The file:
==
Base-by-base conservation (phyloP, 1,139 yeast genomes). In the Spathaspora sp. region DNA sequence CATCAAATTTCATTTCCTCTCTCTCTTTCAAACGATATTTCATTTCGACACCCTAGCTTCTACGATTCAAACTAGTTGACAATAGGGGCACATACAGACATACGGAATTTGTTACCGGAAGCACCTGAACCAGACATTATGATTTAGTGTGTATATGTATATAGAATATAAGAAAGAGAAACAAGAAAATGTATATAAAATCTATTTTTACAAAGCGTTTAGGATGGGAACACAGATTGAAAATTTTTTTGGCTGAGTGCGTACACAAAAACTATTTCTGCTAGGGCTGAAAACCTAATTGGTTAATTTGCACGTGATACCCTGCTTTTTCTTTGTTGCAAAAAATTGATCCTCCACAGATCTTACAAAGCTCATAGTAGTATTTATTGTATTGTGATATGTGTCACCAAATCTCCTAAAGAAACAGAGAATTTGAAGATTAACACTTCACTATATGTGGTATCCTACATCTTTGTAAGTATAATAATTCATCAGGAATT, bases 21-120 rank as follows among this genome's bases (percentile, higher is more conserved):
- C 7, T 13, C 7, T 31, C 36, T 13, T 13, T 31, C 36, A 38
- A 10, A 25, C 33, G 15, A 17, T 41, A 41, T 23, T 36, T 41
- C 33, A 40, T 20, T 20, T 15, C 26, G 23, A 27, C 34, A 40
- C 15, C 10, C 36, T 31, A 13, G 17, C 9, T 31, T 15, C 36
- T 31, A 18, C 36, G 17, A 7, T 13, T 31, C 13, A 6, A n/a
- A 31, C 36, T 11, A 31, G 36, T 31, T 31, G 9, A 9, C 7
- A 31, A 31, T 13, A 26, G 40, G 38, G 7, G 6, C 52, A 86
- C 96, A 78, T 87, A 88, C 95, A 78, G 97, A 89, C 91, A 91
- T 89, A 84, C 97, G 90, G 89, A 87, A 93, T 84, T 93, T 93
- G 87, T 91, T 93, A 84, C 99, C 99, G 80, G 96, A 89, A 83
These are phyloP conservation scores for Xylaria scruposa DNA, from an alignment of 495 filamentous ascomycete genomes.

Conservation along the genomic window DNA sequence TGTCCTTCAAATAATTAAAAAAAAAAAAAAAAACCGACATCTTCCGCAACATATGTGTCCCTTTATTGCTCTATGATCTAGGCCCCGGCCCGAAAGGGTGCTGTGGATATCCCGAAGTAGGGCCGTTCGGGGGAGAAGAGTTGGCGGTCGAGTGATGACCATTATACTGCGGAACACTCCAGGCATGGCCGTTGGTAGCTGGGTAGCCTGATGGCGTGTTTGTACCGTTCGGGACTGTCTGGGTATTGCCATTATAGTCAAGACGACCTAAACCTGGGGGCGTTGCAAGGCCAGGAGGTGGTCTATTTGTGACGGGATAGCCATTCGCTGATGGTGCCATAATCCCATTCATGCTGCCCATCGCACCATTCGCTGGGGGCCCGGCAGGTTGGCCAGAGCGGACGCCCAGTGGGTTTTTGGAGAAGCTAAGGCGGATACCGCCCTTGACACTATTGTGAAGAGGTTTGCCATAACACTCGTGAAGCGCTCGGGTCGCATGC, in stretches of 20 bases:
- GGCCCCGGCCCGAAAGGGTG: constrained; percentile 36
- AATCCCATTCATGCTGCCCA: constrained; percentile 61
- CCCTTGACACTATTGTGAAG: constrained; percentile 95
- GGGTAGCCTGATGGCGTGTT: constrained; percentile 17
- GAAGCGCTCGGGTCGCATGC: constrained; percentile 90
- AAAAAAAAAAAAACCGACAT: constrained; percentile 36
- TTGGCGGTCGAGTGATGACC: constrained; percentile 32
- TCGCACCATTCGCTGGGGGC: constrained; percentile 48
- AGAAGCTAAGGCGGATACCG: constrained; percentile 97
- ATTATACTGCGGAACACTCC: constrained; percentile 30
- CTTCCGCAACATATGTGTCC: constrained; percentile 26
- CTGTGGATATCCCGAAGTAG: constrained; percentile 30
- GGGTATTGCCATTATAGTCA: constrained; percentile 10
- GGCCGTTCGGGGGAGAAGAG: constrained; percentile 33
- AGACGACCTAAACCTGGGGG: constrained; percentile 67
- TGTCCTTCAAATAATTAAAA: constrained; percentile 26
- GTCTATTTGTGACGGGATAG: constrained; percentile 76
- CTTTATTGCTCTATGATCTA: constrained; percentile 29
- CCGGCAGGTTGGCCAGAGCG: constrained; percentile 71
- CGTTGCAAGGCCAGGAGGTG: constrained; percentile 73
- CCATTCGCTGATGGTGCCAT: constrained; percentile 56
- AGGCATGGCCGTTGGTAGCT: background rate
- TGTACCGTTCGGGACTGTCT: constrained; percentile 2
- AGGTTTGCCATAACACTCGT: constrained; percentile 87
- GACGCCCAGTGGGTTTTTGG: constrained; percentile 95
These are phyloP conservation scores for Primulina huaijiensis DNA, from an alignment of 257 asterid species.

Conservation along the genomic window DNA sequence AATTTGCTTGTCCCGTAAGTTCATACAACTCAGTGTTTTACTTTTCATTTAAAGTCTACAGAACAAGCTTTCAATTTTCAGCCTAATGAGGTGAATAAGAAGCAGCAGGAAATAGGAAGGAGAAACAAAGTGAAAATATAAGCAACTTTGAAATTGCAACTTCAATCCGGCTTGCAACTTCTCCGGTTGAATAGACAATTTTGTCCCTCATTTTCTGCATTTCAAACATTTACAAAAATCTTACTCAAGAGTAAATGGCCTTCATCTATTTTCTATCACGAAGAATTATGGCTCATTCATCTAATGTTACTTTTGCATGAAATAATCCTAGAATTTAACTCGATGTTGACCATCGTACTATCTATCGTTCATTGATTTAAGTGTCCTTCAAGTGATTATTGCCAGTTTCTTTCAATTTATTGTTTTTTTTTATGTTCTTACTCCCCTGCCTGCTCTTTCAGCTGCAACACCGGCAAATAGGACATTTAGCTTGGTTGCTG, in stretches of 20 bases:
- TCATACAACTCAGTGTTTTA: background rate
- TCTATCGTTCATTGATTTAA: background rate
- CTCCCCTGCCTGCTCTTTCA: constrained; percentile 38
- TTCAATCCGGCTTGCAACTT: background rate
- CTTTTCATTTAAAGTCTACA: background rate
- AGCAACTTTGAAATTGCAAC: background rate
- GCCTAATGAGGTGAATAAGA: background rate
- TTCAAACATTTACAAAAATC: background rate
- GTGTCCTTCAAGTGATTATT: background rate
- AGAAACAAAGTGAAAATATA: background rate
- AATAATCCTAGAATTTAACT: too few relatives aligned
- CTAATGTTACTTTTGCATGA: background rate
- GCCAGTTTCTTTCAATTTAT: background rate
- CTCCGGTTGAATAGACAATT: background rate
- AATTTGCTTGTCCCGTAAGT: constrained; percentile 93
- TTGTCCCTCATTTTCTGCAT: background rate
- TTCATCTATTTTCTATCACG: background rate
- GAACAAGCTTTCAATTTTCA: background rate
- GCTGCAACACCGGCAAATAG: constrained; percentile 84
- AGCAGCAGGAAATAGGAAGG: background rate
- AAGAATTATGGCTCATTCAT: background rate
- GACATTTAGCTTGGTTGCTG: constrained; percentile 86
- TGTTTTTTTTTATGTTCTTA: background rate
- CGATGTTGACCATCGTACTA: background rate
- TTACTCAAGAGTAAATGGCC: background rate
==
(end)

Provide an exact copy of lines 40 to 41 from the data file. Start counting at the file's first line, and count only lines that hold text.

Conservation along the genomic window DNA sequence AATTTGCTTGTCCCGTAAGTTCATACAACTCAGTGTTTTACTTTTCATTTAAAGTCTACAGAACAAGCTTTCAATTTTCAGCCTAATGAGGTGAATAAGAAGCAGCAGGAAATAGGAAGGAGAAACAAAGTGAAAATATAAGCAACTTTGAAATTGCAACTTCAATCCGGCTTGCAACTTCTCCGGTTGAATAGACAATTTTGTCCCTCATTTTCTGCATTTCAAACATTTACAAAAATCTTACTCAAGAGTAAATGGCCTTCATCTATTTTCTATCACGAAGAATTATGGCTCATTCATCTAATGTTACTTTTGCATGAAATAATCCTAGAATTTAACTCGATGTTGACCATCGTACTATCTATCGTTCATTGATTTAAGTGTCCTTCAAGTGATTATTGCCAGTTTCTTTCAATTTATTGTTTTTTTTTATGTTCTTACTCCCCTGCCTGCTCTTTCAGCTGCAACACCGGCAAATAGGACATTTAGCTTGGTTGCTG, in stretches of 20 bases:
- TCATACAACTCAGTGTTTTA: background rate